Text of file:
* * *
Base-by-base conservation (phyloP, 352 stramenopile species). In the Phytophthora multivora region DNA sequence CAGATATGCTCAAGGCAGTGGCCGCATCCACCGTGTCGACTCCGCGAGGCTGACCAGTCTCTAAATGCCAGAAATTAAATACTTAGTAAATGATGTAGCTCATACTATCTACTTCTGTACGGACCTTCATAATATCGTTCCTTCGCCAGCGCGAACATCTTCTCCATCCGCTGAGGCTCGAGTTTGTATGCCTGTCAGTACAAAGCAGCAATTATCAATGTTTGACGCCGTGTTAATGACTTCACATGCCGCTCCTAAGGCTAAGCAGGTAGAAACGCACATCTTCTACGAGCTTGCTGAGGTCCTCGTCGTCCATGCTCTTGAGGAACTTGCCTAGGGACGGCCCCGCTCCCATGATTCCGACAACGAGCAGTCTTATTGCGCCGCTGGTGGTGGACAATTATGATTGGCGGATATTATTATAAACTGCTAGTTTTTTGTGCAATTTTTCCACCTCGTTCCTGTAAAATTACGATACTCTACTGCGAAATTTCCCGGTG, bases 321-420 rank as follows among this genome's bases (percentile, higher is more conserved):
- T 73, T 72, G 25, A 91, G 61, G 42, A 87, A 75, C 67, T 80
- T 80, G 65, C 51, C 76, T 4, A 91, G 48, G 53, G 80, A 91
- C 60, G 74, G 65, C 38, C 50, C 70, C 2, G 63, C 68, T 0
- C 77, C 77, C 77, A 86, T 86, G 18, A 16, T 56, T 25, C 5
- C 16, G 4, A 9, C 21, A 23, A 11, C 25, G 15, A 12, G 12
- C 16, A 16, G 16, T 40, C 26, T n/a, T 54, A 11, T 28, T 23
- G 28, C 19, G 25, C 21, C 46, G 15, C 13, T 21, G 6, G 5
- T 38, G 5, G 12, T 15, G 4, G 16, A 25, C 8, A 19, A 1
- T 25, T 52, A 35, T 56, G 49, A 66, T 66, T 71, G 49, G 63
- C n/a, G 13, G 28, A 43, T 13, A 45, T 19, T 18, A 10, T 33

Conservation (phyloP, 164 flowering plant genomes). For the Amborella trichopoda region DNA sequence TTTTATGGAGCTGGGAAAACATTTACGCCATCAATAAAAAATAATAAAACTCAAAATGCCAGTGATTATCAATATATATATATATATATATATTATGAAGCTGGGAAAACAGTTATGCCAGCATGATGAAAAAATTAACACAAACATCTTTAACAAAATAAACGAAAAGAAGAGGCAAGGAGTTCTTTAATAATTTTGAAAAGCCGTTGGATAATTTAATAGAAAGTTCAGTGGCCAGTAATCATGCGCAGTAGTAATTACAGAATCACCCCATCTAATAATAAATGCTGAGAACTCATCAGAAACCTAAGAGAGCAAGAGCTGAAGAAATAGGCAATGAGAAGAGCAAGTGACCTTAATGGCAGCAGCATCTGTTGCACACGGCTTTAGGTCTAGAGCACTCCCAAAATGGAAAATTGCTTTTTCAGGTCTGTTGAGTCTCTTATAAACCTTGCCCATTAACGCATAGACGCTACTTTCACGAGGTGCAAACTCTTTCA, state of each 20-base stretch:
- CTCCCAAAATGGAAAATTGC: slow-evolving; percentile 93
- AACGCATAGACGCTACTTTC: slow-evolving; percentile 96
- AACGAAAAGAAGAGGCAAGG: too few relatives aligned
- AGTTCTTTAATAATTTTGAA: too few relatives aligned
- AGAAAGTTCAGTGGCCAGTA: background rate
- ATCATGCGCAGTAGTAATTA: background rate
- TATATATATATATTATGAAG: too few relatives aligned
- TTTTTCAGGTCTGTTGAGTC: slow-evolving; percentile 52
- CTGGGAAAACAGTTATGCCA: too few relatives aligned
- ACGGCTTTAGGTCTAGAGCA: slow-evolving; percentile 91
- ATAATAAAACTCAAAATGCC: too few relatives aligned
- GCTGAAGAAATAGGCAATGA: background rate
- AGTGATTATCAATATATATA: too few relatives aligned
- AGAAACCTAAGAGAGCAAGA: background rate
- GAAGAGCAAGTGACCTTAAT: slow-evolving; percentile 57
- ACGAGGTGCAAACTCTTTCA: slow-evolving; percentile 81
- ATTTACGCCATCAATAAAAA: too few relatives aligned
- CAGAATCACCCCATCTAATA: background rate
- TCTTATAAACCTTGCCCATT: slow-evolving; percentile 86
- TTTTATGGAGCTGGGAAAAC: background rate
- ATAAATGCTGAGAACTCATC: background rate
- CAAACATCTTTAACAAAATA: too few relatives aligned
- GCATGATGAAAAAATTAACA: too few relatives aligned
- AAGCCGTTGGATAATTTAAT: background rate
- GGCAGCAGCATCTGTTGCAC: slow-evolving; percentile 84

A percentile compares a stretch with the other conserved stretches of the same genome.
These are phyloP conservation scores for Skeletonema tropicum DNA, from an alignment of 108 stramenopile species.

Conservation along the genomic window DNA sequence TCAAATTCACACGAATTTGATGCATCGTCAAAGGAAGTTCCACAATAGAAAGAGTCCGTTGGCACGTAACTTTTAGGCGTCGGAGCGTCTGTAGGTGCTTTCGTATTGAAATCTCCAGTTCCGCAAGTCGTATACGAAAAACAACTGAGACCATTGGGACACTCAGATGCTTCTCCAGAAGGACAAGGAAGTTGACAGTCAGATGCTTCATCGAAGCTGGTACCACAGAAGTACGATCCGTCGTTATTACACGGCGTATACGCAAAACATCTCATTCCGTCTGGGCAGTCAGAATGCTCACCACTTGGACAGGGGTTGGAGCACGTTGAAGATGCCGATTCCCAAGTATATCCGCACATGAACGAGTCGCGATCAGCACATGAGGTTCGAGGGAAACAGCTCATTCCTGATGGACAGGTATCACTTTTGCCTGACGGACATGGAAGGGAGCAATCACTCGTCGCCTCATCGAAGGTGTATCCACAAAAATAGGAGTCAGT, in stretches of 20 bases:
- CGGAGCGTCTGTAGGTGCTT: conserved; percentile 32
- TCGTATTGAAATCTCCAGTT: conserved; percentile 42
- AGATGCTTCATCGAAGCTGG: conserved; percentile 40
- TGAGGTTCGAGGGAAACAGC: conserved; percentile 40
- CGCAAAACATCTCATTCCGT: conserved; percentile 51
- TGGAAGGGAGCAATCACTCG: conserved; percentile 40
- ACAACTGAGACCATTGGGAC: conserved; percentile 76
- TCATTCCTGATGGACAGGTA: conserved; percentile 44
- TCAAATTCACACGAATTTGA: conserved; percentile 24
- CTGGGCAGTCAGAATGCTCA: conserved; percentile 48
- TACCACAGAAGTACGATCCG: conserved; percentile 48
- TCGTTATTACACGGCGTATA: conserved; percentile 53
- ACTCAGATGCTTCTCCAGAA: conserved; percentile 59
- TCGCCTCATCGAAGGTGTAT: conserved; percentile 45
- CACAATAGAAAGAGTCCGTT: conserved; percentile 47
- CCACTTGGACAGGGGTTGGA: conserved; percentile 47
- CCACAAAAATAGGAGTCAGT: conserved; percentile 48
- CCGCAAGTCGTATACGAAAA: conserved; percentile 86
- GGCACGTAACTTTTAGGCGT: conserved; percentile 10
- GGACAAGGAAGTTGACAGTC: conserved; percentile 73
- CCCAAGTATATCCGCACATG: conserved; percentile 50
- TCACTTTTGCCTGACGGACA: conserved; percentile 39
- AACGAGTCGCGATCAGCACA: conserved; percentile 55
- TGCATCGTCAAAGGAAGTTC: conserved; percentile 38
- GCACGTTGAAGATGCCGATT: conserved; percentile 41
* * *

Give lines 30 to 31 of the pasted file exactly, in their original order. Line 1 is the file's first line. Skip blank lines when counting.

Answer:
- CAGAATCACCCCATCTAATA: background rate
- TCTTATAAACCTTGCCCATT: slow-evolving; percentile 86